Doubleday, 2009 (2009)
Reviewed by Hilary Williamson
fter the fiasco at her public school science fair (in which her photonsail space travel exhibit is light years beyond the judges' comprehension) eleven-year-old supergenius Amanda Forsythe (considered a
by her peers) is in despair - until she's approached by the very oddly dressed Dr. Gladys Oppenheimer and Professor Mildred Leitspied of the STAR (
Superior Thinking and Advanced Research
) Academy and offered a chance to be tested to join its ranks.
fter she scores high on the unusual test and her father learns that no fees are involved, Amanda's mother reluctantly agrees to let her go (though her family don't understand her, they do love her, even her annoying younger brother). She travels to the Academy, which is far from major population centers, on top of a hill, and surrounded by a cemetery. Inside, she has a microchip inserted and must wear an ankle bracelet, procedures she finds odd.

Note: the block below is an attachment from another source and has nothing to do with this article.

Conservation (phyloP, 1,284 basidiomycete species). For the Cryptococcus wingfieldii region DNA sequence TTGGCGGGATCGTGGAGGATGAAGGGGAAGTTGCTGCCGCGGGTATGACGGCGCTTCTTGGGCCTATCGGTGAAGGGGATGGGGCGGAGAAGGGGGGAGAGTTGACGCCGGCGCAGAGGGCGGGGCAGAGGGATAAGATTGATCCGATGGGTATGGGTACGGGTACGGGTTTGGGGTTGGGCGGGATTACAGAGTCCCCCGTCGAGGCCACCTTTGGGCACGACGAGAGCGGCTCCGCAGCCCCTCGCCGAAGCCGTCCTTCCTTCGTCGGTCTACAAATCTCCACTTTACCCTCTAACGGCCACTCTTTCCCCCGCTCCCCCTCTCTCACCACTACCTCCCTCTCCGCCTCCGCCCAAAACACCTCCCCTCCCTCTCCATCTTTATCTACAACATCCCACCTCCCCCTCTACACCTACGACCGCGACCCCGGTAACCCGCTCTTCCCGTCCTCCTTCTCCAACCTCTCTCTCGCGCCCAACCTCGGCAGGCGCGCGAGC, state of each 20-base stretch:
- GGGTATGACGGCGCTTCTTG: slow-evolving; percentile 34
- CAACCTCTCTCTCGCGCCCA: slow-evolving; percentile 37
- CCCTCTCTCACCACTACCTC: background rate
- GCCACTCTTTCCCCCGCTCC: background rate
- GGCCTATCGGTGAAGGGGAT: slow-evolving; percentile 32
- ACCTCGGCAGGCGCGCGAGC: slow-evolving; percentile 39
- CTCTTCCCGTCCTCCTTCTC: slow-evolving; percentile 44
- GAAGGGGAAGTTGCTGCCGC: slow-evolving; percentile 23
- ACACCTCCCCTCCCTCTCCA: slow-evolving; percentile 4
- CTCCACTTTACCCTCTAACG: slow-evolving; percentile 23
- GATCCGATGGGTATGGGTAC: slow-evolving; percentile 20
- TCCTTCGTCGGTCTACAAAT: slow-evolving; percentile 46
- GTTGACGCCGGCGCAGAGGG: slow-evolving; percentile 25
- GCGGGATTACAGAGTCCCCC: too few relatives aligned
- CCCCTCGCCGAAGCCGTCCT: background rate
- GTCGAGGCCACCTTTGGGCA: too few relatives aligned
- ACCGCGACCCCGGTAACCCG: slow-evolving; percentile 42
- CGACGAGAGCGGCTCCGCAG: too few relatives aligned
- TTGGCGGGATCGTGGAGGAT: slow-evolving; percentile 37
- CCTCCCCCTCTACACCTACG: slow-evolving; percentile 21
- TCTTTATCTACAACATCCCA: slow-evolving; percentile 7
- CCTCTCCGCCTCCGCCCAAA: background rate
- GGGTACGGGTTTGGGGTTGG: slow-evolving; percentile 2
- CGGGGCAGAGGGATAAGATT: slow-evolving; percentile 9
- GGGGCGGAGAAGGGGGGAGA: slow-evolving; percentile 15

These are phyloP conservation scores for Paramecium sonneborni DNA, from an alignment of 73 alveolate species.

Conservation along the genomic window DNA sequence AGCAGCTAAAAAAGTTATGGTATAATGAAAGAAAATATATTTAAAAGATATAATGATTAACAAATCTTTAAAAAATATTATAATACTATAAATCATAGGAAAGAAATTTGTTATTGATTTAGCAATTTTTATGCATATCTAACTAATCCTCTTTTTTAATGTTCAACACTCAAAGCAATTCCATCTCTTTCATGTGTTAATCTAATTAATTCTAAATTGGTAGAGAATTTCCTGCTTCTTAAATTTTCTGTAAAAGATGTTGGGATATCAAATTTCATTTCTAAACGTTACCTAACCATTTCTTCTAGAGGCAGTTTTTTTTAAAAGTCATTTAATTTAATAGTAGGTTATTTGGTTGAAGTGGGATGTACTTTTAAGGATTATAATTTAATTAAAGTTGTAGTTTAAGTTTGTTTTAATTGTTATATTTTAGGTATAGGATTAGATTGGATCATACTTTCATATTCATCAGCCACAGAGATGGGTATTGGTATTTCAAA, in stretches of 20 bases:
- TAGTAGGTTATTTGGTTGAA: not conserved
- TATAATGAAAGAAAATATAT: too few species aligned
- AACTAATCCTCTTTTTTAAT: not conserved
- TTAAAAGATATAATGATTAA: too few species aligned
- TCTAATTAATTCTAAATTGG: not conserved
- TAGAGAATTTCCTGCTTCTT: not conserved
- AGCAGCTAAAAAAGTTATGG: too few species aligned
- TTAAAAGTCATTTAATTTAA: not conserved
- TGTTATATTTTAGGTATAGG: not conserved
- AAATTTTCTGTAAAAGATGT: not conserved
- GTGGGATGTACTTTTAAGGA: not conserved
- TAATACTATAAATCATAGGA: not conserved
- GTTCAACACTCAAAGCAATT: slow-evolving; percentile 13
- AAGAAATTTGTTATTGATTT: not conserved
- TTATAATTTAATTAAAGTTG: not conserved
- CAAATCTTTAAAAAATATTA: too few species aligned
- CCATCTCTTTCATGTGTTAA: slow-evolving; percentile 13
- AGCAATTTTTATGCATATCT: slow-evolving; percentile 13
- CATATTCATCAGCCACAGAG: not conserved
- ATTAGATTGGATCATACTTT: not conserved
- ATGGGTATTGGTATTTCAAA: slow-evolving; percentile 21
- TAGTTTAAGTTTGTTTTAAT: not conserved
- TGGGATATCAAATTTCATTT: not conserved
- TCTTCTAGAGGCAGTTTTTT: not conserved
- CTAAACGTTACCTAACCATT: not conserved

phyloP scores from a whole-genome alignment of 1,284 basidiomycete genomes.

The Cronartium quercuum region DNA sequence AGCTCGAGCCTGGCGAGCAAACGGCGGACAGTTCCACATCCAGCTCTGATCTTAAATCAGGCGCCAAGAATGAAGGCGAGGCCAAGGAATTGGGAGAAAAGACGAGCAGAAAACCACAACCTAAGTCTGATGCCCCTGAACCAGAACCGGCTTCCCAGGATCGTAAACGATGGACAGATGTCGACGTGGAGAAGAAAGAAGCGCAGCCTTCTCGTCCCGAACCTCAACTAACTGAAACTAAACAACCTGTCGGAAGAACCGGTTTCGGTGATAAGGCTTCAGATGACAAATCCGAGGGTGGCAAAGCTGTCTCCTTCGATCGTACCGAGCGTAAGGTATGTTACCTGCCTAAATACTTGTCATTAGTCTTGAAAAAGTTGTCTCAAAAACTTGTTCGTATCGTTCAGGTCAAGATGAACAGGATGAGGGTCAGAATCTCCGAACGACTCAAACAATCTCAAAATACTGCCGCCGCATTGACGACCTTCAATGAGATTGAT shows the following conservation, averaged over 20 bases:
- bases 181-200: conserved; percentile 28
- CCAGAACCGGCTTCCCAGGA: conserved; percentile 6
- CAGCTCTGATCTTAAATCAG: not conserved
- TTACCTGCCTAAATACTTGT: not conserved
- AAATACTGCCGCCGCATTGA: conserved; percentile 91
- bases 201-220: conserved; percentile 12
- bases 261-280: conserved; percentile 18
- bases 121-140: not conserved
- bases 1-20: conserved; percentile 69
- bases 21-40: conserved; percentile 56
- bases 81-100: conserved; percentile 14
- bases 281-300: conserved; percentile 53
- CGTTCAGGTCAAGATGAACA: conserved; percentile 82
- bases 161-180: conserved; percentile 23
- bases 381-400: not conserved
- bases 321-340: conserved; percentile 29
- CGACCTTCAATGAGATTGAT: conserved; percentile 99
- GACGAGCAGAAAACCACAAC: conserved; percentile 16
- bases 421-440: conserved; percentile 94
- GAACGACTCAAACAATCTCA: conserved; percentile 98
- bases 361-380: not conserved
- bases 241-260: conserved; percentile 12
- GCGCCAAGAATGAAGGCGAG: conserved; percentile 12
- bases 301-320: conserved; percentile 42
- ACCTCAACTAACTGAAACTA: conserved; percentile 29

ther than its intake procedures, the Academy is amazing, with superb food, extraordinary tools, and ultra-gifted fellow students to whom Amanda can - for once in her life - relate. That is, aside from heiress Eugenia Snootman who '
thinks the universe revolves around her
' and '
has a disturbing fascination with trans-species DNA implants.
ut Amanda and her new friends Evelyn, Derek and Sanjay soon discover there's something very wrong with their superschool, and become concerned about how the inventions they've been busy designing will be used. It takes all their talents (in science, deception, and sewer navigation) to save the world - and, of course, the unpleasant Eugenia gets exactly what she deserves. Edward Kay's
is great fun for geeks of all ages.
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